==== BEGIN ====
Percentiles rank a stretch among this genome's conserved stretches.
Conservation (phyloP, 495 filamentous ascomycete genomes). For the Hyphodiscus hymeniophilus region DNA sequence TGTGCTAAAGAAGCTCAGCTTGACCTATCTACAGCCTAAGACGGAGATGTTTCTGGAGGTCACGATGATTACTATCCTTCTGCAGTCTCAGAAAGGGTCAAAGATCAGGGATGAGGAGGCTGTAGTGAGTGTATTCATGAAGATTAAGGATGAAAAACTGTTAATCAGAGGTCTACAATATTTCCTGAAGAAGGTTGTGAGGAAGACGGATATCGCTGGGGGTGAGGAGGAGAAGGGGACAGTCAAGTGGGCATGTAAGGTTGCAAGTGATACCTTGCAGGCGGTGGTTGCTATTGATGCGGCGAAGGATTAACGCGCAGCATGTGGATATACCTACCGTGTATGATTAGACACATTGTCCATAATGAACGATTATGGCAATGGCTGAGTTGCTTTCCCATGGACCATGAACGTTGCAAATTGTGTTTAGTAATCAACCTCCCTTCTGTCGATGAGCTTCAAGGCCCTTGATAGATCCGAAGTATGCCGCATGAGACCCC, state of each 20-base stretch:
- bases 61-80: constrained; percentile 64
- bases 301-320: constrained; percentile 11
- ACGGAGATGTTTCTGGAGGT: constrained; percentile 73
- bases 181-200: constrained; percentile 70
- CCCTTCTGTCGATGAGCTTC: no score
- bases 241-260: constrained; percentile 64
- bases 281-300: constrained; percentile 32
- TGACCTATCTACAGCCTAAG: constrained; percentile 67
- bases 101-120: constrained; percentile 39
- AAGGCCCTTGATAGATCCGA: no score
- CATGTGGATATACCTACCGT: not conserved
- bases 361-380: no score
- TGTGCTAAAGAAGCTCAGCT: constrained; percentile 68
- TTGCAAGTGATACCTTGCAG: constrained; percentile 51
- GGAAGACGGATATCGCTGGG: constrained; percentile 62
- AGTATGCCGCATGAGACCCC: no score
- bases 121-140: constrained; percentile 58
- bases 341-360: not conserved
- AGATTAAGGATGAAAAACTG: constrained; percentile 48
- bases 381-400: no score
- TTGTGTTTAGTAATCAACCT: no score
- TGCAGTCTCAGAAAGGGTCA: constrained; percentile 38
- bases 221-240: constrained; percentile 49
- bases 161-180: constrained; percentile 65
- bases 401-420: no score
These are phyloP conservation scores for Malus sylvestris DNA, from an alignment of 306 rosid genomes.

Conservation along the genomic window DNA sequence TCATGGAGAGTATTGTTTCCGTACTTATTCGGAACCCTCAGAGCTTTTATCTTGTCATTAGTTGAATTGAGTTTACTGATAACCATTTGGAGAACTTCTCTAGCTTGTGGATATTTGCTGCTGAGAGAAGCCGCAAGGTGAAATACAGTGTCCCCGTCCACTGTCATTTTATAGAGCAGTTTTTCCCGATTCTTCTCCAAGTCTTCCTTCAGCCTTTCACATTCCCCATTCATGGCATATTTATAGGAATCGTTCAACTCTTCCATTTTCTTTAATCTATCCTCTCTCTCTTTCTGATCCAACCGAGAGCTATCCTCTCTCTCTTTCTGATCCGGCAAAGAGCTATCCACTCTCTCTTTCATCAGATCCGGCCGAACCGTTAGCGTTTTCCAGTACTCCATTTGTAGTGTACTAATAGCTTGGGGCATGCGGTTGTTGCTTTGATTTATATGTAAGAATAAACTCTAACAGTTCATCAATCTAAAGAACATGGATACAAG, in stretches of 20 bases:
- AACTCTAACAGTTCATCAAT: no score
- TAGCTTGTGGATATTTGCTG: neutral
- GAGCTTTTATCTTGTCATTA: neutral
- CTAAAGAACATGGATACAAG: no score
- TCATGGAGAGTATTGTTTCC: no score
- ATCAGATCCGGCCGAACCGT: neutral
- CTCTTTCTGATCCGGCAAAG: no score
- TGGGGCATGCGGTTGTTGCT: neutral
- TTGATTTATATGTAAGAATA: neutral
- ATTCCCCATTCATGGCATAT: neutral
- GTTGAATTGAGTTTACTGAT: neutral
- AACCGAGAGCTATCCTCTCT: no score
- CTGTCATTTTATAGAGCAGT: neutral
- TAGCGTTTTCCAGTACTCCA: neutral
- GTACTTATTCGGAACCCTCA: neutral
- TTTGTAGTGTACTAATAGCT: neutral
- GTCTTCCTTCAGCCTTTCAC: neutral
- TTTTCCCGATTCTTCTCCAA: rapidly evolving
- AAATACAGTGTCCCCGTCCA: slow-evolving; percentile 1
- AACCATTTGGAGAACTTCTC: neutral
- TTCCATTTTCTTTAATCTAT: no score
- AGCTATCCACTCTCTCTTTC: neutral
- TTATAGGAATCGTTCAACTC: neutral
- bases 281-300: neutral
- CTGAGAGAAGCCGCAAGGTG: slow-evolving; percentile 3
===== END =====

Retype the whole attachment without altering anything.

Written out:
Percentiles rank a stretch among this genome's conserved stretches.
Conservation (phyloP, 495 filamentous ascomycete genomes). For the Hyphodiscus hymeniophilus region DNA sequence TGTGCTAAAGAAGCTCAGCTTGACCTATCTACAGCCTAAGACGGAGATGTTTCTGGAGGTCACGATGATTACTATCCTTCTGCAGTCTCAGAAAGGGTCAAAGATCAGGGATGAGGAGGCTGTAGTGAGTGTATTCATGAAGATTAAGGATGAAAAACTGTTAATCAGAGGTCTACAATATTTCCTGAAGAAGGTTGTGAGGAAGACGGATATCGCTGGGGGTGAGGAGGAGAAGGGGACAGTCAAGTGGGCATGTAAGGTTGCAAGTGATACCTTGCAGGCGGTGGTTGCTATTGATGCGGCGAAGGATTAACGCGCAGCATGTGGATATACCTACCGTGTATGATTAGACACATTGTCCATAATGAACGATTATGGCAATGGCTGAGTTGCTTTCCCATGGACCATGAACGTTGCAAATTGTGTTTAGTAATCAACCTCCCTTCTGTCGATGAGCTTCAAGGCCCTTGATAGATCCGAAGTATGCCGCATGAGACCCC, state of each 20-base stretch:
- bases 61-80: constrained; percentile 64
- bases 301-320: constrained; percentile 11
- ACGGAGATGTTTCTGGAGGT: constrained; percentile 73
- bases 181-200: constrained; percentile 70
- CCCTTCTGTCGATGAGCTTC: no score
- bases 241-260: constrained; percentile 64
- bases 281-300: constrained; percentile 32
- TGACCTATCTACAGCCTAAG: constrained; percentile 67
- bases 101-120: constrained; percentile 39
- AAGGCCCTTGATAGATCCGA: no score
- CATGTGGATATACCTACCGT: not conserved
- bases 361-380: no score
- TGTGCTAAAGAAGCTCAGCT: constrained; percentile 68
- TTGCAAGTGATACCTTGCAG: constrained; percentile 51
- GGAAGACGGATATCGCTGGG: constrained; percentile 62
- AGTATGCCGCATGAGACCCC: no score
- bases 121-140: constrained; percentile 58
- bases 341-360: not conserved
- AGATTAAGGATGAAAAACTG: constrained; percentile 48
- bases 381-400: no score
- TTGTGTTTAGTAATCAACCT: no score
- TGCAGTCTCAGAAAGGGTCA: constrained; percentile 38
- bases 221-240: constrained; percentile 49
- bases 161-180: constrained; percentile 65
- bases 401-420: no score
These are phyloP conservation scores for Malus sylvestris DNA, from an alignment of 306 rosid genomes.

Conservation along the genomic window DNA sequence TCATGGAGAGTATTGTTTCCGTACTTATTCGGAACCCTCAGAGCTTTTATCTTGTCATTAGTTGAATTGAGTTTACTGATAACCATTTGGAGAACTTCTCTAGCTTGTGGATATTTGCTGCTGAGAGAAGCCGCAAGGTGAAATACAGTGTCCCCGTCCACTGTCATTTTATAGAGCAGTTTTTCCCGATTCTTCTCCAAGTCTTCCTTCAGCCTTTCACATTCCCCATTCATGGCATATTTATAGGAATCGTTCAACTCTTCCATTTTCTTTAATCTATCCTCTCTCTCTTTCTGATCCAACCGAGAGCTATCCTCTCTCTCTTTCTGATCCGGCAAAGAGCTATCCACTCTCTCTTTCATCAGATCCGGCCGAACCGTTAGCGTTTTCCAGTACTCCATTTGTAGTGTACTAATAGCTTGGGGCATGCGGTTGTTGCTTTGATTTATATGTAAGAATAAACTCTAACAGTTCATCAATCTAAAGAACATGGATACAAG, in stretches of 20 bases:
- AACTCTAACAGTTCATCAAT: no score
- TAGCTTGTGGATATTTGCTG: neutral
- GAGCTTTTATCTTGTCATTA: neutral
- CTAAAGAACATGGATACAAG: no score
- TCATGGAGAGTATTGTTTCC: no score
- ATCAGATCCGGCCGAACCGT: neutral
- CTCTTTCTGATCCGGCAAAG: no score
- TGGGGCATGCGGTTGTTGCT: neutral
- TTGATTTATATGTAAGAATA: neutral
- ATTCCCCATTCATGGCATAT: neutral
- GTTGAATTGAGTTTACTGAT: neutral
- AACCGAGAGCTATCCTCTCT: no score
- CTGTCATTTTATAGAGCAGT: neutral
- TAGCGTTTTCCAGTACTCCA: neutral
- GTACTTATTCGGAACCCTCA: neutral
- TTTGTAGTGTACTAATAGCT: neutral
- GTCTTCCTTCAGCCTTTCAC: neutral
- TTTTCCCGATTCTTCTCCAA: rapidly evolving
- AAATACAGTGTCCCCGTCCA: slow-evolving; percentile 1
- AACCATTTGGAGAACTTCTC: neutral
- TTCCATTTTCTTTAATCTAT: no score
- AGCTATCCACTCTCTCTTTC: neutral
- TTATAGGAATCGTTCAACTC: neutral
- bases 281-300: neutral
- CTGAGAGAAGCCGCAAGGTG: slow-evolving; percentile 3